Now, let’s create a method that’s responsible for checking if the threshold exceeded and changing the progress color when that happens.

function setRemainingPathColor(timeLeft) {   const { alert, warning, info } = COLOR_CODES;    // If the remaining time is less than or equal to 5, remove the "warning" class and apply the "alert" class.   if (timeLeft <= alert.threshold) {     document       .getElementById("base-timer-path-remaining")       .classList.remove(warning.color);     document       .getElementById("base-timer-path-remaining")       .classList.add(alert.color);    // If the remaining time is less than or equal to 10, remove the base color and apply the "warning" class.   } else if (timeLeft <= warning.threshold) {     document       .getElementById("base-timer-path-remaining")       .classList.remove(info.color);     document       .getElementById("base-timer-path-remaining")       .classList.add(warning.color);   } }

So, we’re basically removing one CSS class when the timer reaches a point and adding another one in its place. We’re going to need to define those classes.

.base-timer__path-remaining.green {   color: rgb(65, 184, 131); }  .base-timer__path-remaining.orange {   color: orange; }  .base-timer__path-remaining.red {   color: red; }

Voilà, there we have it. Here’s the demo again with everything put together.

The post How to Create an Animated Countdown Timer With HTML, CSS and JavaScript appeared first on CSS-Tricks.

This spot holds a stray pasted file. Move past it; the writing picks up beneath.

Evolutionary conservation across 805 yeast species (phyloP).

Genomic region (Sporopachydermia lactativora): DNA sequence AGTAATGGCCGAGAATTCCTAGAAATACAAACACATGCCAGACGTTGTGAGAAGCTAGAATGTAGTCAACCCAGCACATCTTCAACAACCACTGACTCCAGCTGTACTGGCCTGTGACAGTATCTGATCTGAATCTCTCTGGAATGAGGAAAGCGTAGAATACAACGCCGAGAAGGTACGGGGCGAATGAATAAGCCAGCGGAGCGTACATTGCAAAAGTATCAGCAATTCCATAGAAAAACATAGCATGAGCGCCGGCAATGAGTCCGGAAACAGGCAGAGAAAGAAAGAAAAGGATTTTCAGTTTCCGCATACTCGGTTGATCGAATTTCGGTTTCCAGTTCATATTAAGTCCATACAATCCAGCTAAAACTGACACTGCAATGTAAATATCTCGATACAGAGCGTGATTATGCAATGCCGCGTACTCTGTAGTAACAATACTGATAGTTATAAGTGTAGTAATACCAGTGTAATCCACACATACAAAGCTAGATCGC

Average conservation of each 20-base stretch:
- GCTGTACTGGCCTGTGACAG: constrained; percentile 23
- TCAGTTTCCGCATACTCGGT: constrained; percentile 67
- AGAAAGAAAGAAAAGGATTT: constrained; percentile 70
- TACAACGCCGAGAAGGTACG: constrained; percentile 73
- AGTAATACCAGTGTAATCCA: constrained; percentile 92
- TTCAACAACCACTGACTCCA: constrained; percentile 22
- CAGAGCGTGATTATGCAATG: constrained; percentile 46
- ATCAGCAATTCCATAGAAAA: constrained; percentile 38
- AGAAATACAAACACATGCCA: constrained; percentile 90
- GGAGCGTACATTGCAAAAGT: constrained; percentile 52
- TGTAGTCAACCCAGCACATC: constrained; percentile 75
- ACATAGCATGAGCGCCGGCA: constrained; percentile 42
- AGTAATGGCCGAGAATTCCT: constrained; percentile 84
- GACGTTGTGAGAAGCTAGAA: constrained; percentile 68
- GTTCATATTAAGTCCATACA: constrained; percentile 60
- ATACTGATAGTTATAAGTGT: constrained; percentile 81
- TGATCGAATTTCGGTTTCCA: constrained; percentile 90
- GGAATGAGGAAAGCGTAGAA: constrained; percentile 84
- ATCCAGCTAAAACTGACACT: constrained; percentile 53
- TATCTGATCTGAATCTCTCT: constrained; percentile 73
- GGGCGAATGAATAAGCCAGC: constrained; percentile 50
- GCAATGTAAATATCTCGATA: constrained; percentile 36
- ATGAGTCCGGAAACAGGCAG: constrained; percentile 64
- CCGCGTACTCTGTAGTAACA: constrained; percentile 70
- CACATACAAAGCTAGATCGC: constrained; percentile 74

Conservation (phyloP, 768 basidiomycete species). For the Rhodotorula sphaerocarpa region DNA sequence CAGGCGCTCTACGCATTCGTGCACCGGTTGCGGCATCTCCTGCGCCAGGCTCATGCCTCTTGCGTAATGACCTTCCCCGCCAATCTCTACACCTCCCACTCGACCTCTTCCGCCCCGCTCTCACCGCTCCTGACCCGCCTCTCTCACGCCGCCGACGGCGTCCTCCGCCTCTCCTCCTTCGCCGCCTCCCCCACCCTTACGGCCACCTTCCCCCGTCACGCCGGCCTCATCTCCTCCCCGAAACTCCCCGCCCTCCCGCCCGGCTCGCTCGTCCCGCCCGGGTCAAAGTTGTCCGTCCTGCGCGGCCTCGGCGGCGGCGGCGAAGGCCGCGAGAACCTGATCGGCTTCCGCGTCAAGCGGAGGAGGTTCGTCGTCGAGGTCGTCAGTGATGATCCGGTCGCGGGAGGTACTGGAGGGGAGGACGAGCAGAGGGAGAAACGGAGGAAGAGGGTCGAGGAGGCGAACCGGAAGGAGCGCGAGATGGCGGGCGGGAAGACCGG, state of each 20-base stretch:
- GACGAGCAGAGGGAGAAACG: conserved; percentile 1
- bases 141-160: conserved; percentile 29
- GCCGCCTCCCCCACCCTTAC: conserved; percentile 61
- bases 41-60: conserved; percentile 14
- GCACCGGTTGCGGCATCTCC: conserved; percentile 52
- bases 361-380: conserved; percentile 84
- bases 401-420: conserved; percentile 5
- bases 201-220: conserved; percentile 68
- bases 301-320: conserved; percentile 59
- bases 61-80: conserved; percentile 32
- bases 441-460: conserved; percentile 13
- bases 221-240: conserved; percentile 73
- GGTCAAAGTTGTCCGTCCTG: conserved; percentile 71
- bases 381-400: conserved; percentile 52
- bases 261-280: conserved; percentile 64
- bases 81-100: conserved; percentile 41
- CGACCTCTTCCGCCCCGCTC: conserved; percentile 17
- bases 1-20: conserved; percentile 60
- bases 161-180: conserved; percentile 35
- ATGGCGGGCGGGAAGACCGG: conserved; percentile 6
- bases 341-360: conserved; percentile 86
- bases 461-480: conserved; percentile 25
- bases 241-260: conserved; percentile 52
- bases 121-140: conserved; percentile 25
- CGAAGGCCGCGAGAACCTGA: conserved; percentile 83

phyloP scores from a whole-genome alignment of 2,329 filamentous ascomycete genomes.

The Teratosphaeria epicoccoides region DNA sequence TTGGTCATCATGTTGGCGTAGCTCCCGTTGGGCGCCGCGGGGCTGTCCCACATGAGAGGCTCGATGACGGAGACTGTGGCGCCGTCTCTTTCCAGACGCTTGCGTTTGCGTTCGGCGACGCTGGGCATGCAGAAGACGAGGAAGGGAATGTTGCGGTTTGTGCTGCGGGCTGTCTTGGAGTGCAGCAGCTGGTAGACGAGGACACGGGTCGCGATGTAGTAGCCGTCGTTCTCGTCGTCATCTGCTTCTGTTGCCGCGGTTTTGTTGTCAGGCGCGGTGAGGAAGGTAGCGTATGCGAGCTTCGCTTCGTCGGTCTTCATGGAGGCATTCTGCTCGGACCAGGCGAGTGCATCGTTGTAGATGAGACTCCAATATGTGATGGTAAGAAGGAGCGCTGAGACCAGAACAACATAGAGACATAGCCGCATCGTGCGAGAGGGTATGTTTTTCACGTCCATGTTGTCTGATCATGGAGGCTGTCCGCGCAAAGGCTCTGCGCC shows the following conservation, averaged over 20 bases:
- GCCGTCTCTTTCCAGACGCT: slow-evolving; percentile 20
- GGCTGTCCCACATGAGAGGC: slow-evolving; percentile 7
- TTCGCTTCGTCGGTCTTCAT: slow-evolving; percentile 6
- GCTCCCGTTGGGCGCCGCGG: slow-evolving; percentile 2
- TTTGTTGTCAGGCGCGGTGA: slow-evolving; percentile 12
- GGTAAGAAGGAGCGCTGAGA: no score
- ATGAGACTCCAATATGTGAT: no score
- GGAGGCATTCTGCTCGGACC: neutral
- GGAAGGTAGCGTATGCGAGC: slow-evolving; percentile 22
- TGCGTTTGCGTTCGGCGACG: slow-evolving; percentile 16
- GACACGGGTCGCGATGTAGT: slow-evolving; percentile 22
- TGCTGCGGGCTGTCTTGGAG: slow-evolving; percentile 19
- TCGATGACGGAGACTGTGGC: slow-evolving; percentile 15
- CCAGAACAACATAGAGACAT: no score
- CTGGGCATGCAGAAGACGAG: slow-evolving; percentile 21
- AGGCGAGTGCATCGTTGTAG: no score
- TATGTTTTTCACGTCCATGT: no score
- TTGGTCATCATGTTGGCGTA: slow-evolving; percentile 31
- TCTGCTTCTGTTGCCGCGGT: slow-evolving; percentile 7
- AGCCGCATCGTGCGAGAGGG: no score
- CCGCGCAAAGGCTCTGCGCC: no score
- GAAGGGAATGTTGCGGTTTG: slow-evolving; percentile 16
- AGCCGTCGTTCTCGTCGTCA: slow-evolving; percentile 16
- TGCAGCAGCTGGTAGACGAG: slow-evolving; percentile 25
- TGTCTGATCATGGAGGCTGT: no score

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Animated Position of Focus Ring

Maurice Mahan created FocusOverlay, a “library for creating overlays on focused elements.” That description is a little confusing at you don’t need a library to create focus styles. What the library actually does is animate the focus rings as focus moves from one element to another. It’s based on the same idea as Flying Focus.

I’m not strong enough in my accessibility knowledge to give a definitive answer if this is a great idea or not, but my mind goes like this:

  • It’s a neat effect.
  • I can imagine it being an accessibility win since, while the page will scroll to make sure the next focused element is visible, it doesn’t otherwise help you see where that focus has gone. Movement that directs attention toward the next focused element may help make it more clear.
  • I can imagine it being harmful to accessibility in that it is motion that isn’t usually there and could be surprising.

On that last point, you could conditionally load it depending on a user’s motion preference.

The library is on npm, but is also available as direct linkage thanks to UNPKG. Let’s look at using the URLs to the resources directly to illustrate the concept of conditional loading:

<link    rel="stylesheet"    href="//unpkg.com/focus-overlay@latest/dist/focusoverlay.css"    media="prefers-reduced-motion: no-preference" />  <script> const mq = window.matchMedia("(prefers-reduced-motion: no-preference)");  if (mq.matches) {   let script = document.createElement("script");   script.src = "//unpkg.com/focus-overlay@latest/dist/focusoverlay.js";   document.head.appendChild(script); } </script>

The JavaScript is also 11.5 KB / 4.2 KB compressed and the CSS is 453 B / 290 B compressed, so you’ve always got to factor that into as performance and accessibility are related concepts.

Performance isn’t just script size either. Looking through the code, it looks like the focus ring is created by appending a <div> to the <body> that has a super high z-index value in which to be seen and pointer-events: none as to not interfere. Then it is absolutely positioned with top and left values and sized with width and height. It looks like new positional information is calculated and then applied to this div, and CSS handles the movement. Last I understood, those aren’t particularly performant CSS properties to animate, so I would think a future feature here would be to use animation FLIP to take advantage of only animating transforms.